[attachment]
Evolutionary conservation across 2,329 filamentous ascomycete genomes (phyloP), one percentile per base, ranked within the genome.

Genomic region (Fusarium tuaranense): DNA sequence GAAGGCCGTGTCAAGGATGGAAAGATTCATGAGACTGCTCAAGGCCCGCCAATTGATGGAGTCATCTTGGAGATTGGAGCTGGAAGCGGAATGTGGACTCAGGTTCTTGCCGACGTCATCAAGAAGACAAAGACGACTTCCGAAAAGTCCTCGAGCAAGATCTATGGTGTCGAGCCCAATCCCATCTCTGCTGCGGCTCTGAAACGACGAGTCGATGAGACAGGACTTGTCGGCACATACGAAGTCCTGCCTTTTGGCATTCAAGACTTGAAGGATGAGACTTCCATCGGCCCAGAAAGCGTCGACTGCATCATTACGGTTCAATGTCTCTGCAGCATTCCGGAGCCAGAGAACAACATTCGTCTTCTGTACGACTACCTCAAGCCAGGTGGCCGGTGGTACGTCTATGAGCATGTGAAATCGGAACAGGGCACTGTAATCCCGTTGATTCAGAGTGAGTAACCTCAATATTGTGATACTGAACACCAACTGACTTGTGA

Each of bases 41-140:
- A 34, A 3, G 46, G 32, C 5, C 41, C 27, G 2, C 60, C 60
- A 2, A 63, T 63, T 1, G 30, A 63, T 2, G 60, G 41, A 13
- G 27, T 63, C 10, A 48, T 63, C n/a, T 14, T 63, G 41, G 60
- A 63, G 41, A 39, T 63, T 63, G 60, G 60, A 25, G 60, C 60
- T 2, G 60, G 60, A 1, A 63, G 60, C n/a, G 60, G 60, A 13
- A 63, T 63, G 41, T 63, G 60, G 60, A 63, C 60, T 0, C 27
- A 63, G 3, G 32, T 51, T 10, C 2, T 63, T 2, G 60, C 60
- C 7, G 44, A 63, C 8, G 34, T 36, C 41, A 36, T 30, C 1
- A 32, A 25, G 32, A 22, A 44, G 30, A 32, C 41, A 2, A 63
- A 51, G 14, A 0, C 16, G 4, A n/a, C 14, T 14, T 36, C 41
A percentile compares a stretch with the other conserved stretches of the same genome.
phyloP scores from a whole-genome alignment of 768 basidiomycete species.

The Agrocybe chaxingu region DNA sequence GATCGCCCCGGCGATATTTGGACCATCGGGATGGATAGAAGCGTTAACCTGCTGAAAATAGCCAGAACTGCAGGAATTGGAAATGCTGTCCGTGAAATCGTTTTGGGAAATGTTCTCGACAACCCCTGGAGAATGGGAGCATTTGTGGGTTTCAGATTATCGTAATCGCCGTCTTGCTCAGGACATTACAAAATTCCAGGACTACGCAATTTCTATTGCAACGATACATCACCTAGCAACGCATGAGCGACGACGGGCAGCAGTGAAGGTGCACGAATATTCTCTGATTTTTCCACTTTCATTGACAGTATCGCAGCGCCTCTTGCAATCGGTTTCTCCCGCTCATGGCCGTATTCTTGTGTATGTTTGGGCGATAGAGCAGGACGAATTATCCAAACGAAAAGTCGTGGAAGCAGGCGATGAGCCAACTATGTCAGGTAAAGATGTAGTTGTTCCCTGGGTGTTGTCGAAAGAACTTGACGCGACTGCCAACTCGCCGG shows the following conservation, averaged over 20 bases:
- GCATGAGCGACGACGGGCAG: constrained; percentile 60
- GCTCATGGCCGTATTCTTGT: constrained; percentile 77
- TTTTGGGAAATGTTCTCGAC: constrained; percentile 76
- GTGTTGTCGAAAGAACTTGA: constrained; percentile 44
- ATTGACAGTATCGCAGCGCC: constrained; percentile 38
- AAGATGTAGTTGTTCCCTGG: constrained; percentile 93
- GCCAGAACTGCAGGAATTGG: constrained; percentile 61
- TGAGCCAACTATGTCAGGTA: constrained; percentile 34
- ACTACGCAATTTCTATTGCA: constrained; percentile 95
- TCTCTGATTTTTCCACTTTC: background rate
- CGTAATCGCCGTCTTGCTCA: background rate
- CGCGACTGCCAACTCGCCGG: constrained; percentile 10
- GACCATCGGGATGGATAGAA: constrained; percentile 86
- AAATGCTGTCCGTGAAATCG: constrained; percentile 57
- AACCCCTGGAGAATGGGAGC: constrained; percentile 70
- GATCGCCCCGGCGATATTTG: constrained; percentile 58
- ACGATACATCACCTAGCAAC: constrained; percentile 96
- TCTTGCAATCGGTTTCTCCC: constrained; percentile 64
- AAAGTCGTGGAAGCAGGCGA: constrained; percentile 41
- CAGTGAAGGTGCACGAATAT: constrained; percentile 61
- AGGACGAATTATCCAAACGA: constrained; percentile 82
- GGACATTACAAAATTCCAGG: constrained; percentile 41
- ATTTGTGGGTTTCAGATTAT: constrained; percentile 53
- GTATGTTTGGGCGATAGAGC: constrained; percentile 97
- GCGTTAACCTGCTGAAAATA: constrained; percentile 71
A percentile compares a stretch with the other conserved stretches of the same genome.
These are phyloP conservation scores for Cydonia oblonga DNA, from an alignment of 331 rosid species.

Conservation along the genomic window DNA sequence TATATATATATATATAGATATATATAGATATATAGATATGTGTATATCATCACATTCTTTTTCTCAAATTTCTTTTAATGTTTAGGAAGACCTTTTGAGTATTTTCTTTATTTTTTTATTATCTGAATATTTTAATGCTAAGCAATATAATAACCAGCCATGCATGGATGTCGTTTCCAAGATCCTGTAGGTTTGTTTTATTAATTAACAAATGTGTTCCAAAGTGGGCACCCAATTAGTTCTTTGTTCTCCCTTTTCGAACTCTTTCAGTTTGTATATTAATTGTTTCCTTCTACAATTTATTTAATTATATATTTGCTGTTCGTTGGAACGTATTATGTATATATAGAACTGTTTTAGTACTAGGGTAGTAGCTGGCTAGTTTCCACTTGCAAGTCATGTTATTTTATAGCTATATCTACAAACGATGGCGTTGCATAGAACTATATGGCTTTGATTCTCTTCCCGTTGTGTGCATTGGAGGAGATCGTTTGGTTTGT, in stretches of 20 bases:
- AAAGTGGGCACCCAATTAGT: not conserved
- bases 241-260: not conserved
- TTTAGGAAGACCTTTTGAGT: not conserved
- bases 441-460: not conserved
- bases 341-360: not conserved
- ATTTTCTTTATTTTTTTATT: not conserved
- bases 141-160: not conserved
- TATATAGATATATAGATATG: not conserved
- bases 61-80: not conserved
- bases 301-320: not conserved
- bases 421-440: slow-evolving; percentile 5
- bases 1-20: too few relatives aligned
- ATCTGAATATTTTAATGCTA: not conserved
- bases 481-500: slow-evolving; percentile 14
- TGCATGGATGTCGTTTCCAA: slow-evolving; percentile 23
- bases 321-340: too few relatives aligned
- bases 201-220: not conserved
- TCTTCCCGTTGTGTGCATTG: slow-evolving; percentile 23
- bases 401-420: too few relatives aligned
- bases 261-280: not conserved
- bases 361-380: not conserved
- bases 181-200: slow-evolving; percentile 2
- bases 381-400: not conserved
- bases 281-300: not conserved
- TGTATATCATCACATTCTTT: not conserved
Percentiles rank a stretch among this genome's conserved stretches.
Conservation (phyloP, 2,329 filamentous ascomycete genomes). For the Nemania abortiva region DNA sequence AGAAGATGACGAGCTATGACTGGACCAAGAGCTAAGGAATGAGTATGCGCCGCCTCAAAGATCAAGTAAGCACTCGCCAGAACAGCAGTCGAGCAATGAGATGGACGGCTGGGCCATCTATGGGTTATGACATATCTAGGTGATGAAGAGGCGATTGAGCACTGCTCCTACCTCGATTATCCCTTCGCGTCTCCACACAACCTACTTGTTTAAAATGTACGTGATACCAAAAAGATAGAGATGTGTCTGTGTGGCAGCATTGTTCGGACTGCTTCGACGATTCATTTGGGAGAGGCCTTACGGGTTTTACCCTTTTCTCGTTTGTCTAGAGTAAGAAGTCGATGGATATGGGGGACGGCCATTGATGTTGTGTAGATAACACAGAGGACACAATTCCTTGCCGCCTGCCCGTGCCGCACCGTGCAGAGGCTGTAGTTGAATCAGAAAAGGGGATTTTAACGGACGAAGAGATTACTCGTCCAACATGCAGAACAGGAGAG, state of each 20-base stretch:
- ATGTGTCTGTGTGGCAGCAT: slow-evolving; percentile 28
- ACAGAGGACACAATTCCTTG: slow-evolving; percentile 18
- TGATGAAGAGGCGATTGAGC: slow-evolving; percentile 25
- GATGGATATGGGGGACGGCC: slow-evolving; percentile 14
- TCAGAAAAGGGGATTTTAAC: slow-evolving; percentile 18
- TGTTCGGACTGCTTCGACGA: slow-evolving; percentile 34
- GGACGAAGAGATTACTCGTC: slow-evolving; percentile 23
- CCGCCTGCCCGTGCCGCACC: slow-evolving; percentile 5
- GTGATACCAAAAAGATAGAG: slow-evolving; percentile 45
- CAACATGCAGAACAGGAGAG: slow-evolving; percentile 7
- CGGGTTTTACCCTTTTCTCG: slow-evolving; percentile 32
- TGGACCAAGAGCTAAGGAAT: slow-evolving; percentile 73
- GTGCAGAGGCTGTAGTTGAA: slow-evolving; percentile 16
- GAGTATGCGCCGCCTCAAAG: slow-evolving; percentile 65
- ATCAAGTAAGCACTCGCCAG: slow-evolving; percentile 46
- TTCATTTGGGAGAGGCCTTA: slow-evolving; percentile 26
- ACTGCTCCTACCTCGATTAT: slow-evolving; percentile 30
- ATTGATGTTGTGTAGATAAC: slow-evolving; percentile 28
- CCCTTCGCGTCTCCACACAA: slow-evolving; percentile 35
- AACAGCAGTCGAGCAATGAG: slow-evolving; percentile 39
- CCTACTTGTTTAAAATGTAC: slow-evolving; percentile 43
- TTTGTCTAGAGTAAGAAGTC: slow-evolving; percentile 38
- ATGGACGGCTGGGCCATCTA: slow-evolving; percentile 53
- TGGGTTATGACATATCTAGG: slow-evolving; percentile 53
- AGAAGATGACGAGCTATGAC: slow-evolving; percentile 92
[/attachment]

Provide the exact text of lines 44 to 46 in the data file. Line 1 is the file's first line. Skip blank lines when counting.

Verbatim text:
Conservation along the genomic window DNA sequence TATATATATATATATAGATATATATAGATATATAGATATGTGTATATCATCACATTCTTTTTCTCAAATTTCTTTTAATGTTTAGGAAGACCTTTTGAGTATTTTCTTTATTTTTTTATTATCTGAATATTTTAATGCTAAGCAATATAATAACCAGCCATGCATGGATGTCGTTTCCAAGATCCTGTAGGTTTGTTTTATTAATTAACAAATGTGTTCCAAAGTGGGCACCCAATTAGTTCTTTGTTCTCCCTTTTCGAACTCTTTCAGTTTGTATATTAATTGTTTCCTTCTACAATTTATTTAATTATATATTTGCTGTTCGTTGGAACGTATTATGTATATATAGAACTGTTTTAGTACTAGGGTAGTAGCTGGCTAGTTTCCACTTGCAAGTCATGTTATTTTATAGCTATATCTACAAACGATGGCGTTGCATAGAACTATATGGCTTTGATTCTCTTCCCGTTGTGTGCATTGGAGGAGATCGTTTGGTTTGT, in stretches of 20 bases:
- AAAGTGGGCACCCAATTAGT: not conserved
- bases 241-260: not conserved